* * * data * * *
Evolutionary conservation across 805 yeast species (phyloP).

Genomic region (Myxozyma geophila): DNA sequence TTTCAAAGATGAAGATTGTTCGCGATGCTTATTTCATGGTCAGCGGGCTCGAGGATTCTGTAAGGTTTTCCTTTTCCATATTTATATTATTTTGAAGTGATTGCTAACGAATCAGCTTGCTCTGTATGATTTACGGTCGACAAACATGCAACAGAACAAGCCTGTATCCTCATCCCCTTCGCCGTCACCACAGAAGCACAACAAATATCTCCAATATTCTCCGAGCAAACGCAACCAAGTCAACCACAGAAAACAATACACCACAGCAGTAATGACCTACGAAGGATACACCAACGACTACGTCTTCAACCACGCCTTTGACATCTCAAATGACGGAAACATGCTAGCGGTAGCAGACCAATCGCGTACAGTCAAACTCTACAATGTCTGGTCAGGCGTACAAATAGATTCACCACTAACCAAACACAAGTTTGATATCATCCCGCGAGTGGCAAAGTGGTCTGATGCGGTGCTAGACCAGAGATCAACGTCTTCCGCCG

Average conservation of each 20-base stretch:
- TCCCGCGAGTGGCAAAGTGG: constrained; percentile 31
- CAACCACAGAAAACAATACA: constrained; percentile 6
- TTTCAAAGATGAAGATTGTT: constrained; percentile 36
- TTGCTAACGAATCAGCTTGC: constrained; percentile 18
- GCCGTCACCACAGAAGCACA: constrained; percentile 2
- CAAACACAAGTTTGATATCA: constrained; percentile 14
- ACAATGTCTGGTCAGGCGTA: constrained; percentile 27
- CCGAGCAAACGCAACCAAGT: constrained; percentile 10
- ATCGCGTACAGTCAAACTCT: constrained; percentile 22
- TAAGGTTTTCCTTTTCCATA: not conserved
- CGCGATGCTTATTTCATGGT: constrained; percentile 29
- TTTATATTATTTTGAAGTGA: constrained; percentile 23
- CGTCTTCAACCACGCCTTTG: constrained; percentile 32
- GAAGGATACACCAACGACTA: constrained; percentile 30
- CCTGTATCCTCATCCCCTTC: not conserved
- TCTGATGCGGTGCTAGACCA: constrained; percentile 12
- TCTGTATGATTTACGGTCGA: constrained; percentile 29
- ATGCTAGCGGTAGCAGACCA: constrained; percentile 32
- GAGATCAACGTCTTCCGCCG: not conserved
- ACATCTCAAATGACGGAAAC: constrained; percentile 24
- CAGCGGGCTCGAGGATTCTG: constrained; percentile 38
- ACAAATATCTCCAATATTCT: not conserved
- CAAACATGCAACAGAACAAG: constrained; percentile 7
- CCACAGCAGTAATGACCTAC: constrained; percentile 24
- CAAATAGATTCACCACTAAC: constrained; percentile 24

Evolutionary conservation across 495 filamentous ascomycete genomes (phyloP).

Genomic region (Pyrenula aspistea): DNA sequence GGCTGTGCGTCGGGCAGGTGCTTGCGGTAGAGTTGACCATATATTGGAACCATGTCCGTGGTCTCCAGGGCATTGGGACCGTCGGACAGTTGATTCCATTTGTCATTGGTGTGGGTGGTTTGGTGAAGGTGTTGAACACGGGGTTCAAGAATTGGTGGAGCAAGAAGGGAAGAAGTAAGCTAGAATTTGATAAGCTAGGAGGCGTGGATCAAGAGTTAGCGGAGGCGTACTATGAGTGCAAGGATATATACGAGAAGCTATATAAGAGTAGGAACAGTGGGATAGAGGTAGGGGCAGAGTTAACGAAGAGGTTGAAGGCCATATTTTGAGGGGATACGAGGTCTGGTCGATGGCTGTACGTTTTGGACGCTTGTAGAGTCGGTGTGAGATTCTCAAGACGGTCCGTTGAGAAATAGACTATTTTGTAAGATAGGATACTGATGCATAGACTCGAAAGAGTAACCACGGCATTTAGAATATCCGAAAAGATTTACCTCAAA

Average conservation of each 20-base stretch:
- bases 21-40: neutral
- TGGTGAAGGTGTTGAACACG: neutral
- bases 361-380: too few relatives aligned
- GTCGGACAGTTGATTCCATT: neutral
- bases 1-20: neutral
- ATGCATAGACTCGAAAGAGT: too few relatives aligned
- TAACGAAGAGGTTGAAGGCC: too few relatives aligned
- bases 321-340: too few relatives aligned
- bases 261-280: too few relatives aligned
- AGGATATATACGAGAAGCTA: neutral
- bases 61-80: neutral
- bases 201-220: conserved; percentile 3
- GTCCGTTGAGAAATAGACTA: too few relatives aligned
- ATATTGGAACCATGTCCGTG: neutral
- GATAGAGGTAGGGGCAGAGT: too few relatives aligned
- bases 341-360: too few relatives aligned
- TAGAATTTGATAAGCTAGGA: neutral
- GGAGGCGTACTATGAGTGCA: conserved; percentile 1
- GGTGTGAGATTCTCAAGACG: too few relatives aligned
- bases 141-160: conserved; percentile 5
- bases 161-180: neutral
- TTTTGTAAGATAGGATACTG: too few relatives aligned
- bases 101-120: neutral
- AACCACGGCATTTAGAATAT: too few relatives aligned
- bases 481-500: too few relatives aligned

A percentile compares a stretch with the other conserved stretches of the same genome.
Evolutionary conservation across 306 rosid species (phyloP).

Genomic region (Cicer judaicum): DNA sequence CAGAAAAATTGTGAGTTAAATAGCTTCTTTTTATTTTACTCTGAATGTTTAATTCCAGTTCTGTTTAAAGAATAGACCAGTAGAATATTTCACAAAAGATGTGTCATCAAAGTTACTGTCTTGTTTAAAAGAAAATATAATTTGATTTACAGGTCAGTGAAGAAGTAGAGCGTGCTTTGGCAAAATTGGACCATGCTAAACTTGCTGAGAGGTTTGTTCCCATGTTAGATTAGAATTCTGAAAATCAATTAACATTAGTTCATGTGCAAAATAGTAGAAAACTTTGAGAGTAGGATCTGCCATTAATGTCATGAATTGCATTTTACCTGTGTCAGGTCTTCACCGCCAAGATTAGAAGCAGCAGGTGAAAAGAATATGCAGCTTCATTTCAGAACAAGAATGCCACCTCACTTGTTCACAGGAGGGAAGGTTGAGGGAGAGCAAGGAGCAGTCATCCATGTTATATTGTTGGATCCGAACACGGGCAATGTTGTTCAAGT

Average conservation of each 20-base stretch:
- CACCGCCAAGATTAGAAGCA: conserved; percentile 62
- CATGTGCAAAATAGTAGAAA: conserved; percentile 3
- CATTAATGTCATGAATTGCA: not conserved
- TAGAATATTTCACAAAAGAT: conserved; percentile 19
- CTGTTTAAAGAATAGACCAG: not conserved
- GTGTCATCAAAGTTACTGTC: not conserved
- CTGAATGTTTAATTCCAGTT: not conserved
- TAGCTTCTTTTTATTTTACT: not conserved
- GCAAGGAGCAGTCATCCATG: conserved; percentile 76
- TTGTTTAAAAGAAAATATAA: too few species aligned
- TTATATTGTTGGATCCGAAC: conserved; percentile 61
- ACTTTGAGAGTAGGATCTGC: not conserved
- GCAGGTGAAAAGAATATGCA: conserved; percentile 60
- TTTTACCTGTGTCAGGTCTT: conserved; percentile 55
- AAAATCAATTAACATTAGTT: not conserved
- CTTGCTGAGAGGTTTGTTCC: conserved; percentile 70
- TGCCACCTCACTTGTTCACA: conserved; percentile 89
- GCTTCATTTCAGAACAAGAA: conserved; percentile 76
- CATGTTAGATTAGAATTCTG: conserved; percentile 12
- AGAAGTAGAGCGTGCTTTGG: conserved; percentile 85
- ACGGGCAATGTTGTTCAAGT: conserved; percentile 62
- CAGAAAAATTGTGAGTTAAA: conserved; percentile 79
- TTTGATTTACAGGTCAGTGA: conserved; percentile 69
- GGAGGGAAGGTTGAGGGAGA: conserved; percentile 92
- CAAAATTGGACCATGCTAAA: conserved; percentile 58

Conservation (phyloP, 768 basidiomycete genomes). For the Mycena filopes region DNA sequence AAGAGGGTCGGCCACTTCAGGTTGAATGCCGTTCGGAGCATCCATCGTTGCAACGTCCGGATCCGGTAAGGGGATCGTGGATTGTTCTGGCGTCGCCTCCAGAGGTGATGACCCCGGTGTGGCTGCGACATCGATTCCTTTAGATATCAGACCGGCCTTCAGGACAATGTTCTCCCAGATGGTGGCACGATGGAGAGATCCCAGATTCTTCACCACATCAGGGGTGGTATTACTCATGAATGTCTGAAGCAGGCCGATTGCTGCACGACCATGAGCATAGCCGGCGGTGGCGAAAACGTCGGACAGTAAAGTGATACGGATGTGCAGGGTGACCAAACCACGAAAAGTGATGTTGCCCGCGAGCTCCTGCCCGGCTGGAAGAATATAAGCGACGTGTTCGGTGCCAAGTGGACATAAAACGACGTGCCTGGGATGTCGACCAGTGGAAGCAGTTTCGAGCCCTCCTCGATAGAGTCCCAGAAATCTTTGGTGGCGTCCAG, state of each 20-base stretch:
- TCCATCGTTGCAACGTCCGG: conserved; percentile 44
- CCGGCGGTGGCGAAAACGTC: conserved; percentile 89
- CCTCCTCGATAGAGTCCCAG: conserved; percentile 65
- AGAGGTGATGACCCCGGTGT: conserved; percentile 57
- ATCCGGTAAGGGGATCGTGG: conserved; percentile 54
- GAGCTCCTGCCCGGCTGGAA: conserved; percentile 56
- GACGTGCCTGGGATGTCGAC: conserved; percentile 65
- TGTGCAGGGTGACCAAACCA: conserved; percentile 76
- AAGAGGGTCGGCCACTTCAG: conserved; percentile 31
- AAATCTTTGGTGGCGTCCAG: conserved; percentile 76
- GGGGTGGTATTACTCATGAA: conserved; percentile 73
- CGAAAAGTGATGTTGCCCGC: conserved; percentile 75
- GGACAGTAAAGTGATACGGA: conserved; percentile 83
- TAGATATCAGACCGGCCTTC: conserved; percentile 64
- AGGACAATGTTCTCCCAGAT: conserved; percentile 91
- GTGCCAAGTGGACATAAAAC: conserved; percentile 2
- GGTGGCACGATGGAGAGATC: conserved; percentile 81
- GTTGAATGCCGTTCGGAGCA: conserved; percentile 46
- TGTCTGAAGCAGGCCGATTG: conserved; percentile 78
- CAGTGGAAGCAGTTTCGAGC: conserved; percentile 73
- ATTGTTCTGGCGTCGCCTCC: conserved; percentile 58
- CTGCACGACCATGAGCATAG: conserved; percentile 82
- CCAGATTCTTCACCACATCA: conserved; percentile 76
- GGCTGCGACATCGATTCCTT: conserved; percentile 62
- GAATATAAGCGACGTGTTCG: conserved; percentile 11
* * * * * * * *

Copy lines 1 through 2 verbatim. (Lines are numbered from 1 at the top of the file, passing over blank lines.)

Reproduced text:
Evolutionary conservation across 805 yeast species (phyloP).

Genomic region (Myxozyma geophila): DNA sequence TTTCAAAGATGAAGATTGTTCGCGATGCTTATTTCATGGTCAGCGGGCTCGAGGATTCTGTAAGGTTTTCCTTTTCCATATTTATATTATTTTGAAGTGATTGCTAACGAATCAGCTTGCTCTGTATGATTTACGGTCGACAAACATGCAACAGAACAAGCCTGTATCCTCATCCCCTTCGCCGTCACCACAGAAGCACAACAAATATCTCCAATATTCTCCGAGCAAACGCAACCAAGTCAACCACAGAAAACAATACACCACAGCAGTAATGACCTACGAAGGATACACCAACGACTACGTCTTCAACCACGCCTTTGACATCTCAAATGACGGAAACATGCTAGCGGTAGCAGACCAATCGCGTACAGTCAAACTCTACAATGTCTGGTCAGGCGTACAAATAGATTCACCACTAACCAAACACAAGTTTGATATCATCCCGCGAGTGGCAAAGTGGTCTGATGCGGTGCTAGACCAGAGATCAACGTCTTCCGCCG